Understanding The Role of Litigation Attorneys

Civil lawsuits are cases that are filed on the behalf of a plaintiff or petitioner, asking the courts to grant them a judgment in protecting their rights, recovering property and assets from a defendant or award them monetary damages stemming from an incident or accident. Some examples of civil matters include: Breech of contract, property ownership and rights, administration of wills, division of assets during a divorce, probate and guardianship.
The process of a civil suit is very detailed and complex, and hiring a litigation attorney to represent you in your civil case will maximize your chances of having a judgment awarded in your favor. Litigation attorneys have extensive knowledge pertaining to civil laws, as well as years of experience in trying civil cases.
Starting a Civil Suit: Let Your Lawyer Do the Legwork
The first steps in filing a civil lawsuit are the most meticulous, thorough and time-consuming part of your case. After you have hired your litigation lawyer, he or she conducts an initial investigation to review your case to ensure there is ample evidence and documentation to support your lawsuit. This includes researching the law as it applies to your specific situation and reviewing documentation that you have provided.
If your lawyer is confident that there is enough evidence to support your claims, he or she will then enter pleadings to the proper courts. These include formal charges brought by the plaintiff, which will start with your litigation attorney drafting a Summons and Complaint for Lawsuit. The Summons and Complaint is the initial allegation stated by the plaintiff, which will then be served upon the defendant. The defendant then has the opportunity to reply to the charges, which can include a counter-claim against the plaintiff. The plaintiff then has the opportunity to respond to any claims that the defendant has stated in their response.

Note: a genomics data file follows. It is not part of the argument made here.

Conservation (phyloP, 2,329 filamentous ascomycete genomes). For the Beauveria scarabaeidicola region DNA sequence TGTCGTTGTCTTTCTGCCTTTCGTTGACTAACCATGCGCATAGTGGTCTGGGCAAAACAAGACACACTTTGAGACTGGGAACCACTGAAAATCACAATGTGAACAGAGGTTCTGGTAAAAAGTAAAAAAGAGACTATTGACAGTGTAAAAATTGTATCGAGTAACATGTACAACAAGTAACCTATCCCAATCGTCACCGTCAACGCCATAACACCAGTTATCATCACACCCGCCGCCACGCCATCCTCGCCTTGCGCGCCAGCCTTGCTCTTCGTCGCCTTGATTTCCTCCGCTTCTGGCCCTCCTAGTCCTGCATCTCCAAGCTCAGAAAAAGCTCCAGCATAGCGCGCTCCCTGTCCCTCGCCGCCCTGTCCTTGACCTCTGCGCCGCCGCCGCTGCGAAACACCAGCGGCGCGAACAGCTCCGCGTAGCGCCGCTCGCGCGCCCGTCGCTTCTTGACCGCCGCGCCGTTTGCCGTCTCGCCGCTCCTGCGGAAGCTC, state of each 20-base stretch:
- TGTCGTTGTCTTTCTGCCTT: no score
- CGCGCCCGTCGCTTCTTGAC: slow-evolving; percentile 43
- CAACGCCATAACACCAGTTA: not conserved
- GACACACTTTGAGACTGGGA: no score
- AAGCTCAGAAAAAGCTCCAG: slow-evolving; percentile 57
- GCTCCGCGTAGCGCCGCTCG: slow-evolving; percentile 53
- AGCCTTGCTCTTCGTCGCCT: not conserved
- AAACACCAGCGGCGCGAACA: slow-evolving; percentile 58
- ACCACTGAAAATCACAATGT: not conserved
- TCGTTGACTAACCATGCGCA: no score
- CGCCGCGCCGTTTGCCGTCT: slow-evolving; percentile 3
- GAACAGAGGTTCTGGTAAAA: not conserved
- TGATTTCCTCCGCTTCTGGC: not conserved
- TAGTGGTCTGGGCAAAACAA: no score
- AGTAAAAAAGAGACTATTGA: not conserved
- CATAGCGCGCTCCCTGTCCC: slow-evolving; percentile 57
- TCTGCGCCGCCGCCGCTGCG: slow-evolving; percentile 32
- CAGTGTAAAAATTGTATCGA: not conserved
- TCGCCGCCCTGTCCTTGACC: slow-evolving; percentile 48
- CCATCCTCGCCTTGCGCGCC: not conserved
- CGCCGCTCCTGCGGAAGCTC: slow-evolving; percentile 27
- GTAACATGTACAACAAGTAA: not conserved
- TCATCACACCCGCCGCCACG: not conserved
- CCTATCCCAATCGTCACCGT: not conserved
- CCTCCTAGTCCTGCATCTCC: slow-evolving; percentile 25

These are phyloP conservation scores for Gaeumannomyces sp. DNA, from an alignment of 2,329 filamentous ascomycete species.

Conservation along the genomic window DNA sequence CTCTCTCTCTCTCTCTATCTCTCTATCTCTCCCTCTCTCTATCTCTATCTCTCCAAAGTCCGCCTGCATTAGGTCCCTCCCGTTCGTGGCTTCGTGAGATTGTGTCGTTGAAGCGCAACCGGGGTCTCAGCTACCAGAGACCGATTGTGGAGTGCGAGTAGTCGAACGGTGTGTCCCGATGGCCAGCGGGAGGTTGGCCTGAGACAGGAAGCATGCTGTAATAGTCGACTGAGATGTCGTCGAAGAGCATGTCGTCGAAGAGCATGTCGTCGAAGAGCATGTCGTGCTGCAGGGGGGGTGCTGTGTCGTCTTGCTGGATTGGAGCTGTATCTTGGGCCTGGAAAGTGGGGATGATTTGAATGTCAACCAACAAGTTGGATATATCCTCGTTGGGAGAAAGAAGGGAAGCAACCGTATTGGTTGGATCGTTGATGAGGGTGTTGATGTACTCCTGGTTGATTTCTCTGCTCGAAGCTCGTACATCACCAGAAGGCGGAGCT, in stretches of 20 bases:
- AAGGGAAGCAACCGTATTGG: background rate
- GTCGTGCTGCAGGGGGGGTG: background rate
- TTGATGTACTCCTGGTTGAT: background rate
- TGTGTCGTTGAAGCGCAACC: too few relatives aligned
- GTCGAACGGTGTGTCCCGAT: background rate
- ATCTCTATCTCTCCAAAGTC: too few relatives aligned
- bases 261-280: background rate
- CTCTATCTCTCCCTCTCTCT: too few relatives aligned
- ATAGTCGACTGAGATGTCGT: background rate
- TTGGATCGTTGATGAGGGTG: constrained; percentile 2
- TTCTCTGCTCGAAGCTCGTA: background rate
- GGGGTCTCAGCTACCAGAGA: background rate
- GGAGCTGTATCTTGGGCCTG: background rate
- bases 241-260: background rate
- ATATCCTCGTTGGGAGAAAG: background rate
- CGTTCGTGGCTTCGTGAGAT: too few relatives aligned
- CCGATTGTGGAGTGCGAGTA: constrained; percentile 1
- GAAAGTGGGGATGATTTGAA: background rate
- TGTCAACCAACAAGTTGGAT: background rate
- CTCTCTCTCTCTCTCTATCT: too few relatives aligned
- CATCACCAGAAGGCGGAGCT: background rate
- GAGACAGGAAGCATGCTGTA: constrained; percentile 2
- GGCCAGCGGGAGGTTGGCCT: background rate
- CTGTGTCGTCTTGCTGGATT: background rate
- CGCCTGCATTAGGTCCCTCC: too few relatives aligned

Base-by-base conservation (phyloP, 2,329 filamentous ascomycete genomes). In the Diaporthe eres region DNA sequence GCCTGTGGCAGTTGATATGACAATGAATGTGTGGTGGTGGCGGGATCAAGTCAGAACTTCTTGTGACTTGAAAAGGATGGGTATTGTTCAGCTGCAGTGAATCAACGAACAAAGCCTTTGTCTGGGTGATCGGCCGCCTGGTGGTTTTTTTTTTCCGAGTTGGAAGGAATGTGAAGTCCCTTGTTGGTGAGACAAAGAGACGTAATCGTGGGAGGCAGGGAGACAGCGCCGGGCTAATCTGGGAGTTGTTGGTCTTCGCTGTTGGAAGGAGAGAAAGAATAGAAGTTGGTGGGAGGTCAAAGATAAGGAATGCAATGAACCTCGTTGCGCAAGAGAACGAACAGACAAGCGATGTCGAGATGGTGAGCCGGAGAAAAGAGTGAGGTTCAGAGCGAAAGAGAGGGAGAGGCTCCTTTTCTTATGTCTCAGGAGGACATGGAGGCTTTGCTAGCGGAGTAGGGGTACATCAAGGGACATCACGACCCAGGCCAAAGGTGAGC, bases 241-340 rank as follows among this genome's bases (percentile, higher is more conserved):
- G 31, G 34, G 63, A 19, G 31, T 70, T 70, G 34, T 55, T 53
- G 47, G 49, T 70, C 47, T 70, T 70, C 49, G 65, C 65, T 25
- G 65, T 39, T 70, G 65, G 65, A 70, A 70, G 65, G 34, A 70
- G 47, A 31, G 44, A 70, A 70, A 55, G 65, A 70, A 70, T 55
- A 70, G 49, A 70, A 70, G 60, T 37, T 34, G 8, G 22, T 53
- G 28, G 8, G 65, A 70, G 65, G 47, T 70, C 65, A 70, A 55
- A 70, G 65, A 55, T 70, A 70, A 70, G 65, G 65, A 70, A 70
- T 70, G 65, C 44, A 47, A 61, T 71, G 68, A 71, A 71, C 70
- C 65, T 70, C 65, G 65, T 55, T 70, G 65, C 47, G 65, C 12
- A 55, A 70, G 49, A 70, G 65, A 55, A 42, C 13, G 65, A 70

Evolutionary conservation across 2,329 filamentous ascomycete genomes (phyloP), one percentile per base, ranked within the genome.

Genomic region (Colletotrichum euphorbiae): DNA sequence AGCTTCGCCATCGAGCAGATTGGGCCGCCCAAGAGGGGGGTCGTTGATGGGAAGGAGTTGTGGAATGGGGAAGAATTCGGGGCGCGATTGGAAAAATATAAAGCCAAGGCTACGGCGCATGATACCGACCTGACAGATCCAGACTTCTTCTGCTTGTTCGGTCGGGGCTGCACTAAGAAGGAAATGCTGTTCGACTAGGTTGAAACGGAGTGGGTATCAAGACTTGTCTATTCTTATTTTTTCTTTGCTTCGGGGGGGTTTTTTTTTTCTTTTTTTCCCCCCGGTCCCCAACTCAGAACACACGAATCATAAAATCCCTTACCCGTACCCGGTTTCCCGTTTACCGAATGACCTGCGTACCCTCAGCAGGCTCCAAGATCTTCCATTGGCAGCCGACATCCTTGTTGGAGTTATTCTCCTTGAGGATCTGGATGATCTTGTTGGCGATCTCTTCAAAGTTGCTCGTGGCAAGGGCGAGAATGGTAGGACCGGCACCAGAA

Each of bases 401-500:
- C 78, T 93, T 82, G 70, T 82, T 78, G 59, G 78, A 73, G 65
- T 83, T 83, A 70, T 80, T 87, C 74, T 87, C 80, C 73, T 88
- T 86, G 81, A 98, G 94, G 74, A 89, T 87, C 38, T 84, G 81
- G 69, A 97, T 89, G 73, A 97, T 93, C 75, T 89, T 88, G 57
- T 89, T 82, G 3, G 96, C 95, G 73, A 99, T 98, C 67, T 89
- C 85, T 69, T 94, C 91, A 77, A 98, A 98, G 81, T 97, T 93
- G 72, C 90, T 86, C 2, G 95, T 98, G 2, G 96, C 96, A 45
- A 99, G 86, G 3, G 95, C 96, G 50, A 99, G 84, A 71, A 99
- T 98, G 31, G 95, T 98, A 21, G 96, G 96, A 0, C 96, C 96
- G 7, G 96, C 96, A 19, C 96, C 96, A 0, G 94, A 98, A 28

After the final pleadings have been filed, chicago Personal Injury Attorneys your attorney will then begin the most time-consuming portion of your case: The discovery process. The discovery process is where litigation lawyers develop their case strategy by gathering and examining evidence. Evidence can be physical and circumstantial, as well as testimony from witnesses. Your litigation attorney will then conduct interviews with potential witnesses, which may include interrogatories and depositions. Interrogatories are written questions that require written answers for documentation purposes, while depositions consist of witnesses being questioned under oath with the entire question and answer session being recorded by a court reporter. Depositions are incredibly useful for litigation attorneys, as they are often used to point out discrepancies and inconsistent information coming from witnesses. They can also be used as evidence in court in lieu of the physical presence of a witness who may not be present at a hearing.
Litigation Attorneys Represent Clients in the Pre-Trial and Trial Phases
The pre-trial phase is when litigation attorneys fine-tune their case strategies by retaining expert witnesses to present technical information to the court in an unbiased manner. This is also the time to decide whether to have your case heard by a Trial-by-Jury or to hold a Bench Trial. In the pre-trial phase, if a Trial-by-Jury is decided upon, representatives for both parties will interview potential jurors in an attempt to create a fair jury panel. If both parties favor a Bench Trial, they waive their right to have their case heard by a jury and instead opt to have their case heard, reviewed and determined by a judge.
The trial process begins with representatives for both the plaintiff and the defendant providing the judge with a brief, which outlines the arguments and evidence that will be presented at the trial. Litigation attorneys will then present their opening statements to the judge and/or jury, which will be followed by opening statements from the defendant’s representatives. Evidence will then be presented to the court on behalf of both parties. After all of the evidence has been submitted, representatives for both the plaintiff and the defendant will present their closing arguments.

Leave a comment

Your email address will not be published. Required fields are marked *